Joomla vs. Drupal vs. WordPress
Posted in Featured Article on Nov 3rd, 2010 |
When it comes to choosing between Joomla, Drupal and WordPress, there are not many people who are able to make up their minds entirely; as all three are great open source applications and they are to some extent similar in their basic features.
However, there are definitely some differences as far as strong and negative points are concerned. One particular application cannot be termed fit for all uses. If we have a look at these applications one by one, we would probably be able to determine as to how each of these applications differ from one another.
What’s good and bad about Joomla?
Joomla – Positives
Joomla is a perfect application if you are looking for a powerful content management system. Joomla is not very complicated as far as the usage is concerned and moreover the installation of the script is fairly easy as well. As far as the administration is concerned, it is very graphical and intuitive. Moreover, the theme selection is pretty impressive as well. If you are looking for a heavyweight general CMS system, then Joomla is the right application for you.
Joomla – Negatives
The negative aspects of Joomla are that the Web 2.0 implementation is pretty archaic and the community focus is less than perfect, meaning updates can be long in development. Some of the more general technical problems are no permissions control, lack of decent scalability, and no multisite options. The categorizing options are very few and the SSL implementation requires further work. Joomla needs SEO and SEF extensions and there are some security risks involved in this if the SEO rules change quite often. The speed of the application is not really a big concern, although it should be noted that Joomla is the slowest of the three applications.
* Related Ref: Best Joomla Hosting.
What’s good and bad about Drupal?
Drupal – Positives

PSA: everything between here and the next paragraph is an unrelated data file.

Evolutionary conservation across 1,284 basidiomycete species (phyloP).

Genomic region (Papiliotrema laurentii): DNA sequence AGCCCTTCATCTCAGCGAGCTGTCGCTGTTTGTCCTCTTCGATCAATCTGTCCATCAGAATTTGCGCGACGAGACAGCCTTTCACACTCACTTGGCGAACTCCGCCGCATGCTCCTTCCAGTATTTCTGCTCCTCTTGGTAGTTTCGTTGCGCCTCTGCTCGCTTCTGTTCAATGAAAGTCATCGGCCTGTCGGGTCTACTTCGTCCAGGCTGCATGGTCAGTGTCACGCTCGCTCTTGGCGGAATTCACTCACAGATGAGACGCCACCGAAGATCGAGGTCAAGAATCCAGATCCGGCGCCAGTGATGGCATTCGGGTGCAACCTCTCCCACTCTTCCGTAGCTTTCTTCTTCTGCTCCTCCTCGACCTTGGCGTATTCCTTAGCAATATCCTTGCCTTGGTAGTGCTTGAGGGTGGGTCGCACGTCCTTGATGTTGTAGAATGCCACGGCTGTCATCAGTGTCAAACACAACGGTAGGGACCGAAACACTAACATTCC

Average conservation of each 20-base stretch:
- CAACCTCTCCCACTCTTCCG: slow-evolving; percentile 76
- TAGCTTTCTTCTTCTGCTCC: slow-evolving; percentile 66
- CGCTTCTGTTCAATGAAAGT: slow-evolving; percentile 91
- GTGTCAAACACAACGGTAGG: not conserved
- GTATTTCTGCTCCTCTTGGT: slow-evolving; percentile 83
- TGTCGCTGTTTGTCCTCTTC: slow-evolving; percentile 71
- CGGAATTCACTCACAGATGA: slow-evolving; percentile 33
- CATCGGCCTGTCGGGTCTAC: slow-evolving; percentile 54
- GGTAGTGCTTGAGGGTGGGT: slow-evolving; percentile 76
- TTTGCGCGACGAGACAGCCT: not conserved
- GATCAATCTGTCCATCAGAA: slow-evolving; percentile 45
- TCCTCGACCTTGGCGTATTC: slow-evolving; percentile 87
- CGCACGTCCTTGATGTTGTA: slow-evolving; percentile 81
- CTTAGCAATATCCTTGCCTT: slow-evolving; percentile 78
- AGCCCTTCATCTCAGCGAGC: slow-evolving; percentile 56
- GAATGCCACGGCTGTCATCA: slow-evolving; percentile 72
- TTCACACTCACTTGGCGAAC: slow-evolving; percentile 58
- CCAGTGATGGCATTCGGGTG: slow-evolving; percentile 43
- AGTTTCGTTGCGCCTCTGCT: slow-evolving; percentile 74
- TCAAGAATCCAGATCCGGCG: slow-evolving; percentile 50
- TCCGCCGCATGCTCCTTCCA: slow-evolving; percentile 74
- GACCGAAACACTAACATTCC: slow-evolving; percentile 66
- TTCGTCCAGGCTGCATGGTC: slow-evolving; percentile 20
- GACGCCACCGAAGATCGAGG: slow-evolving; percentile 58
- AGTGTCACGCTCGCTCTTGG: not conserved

Drupal is wonderful as far as blogging requirements are concerned and moreover the installation is pretty simple as well and one need not be a technical wizard to get things functioning. The SEO capabilities of the application are quite frankly awesome and those who require lots of traffic for their websites could be well off if they use this application. The best part about Drupal is the web 2.0 pure version, SSL that comes as a built in feature, better scalability and permissions which are quite granular.
Drupal – Negatives
The only problem or the only negative with Drupal is the lack of themes. When you compare the themes of Drupal with the other systems, it has lot of catching up to do.
* Related Ref: Best Drupal Hosting.
What’s good about WordPress?
WordPress is an application or system which is well-suited for creating a blog, coupled with different themes and plugins to extend functionality. Like the other two systems, WordPress is also very easy to use and install. Almost everyone will be able to install WordPress easily, and moreover the administration of the application is fairly simple as well. If you compare WordPress with Drupal or Joomla for that matter, the themes are great and the selection of available themes is wide. The SEO potential is good as well. The content upon a WordPresssite have unique pages which are SEO friendly with configurable title and URL as well. If one goes by what the users of this system have to say, then WordPress could be one of the best content management systems that are available for blogging. It has web 2.0 along with permissions control and is entirely expandable.
WordPress – Negatives
The downside as far as WordPress is concerned is that it does not have multi-site and SSL features as standard. Moreover, the scalability is pretty limited as well.
* Related Ref: Best WordPress Hosting.
Conclusion: Which CMS should you go with?
As one can see, all these three content management systems have their own positives and pitfalls. If we had to make a sweeping decision, we could say that Joomla is more suited to commercial applications, and WordPress at the other end of the scale, perfect for personal blog sites. Drupal sits somewhere in the middle.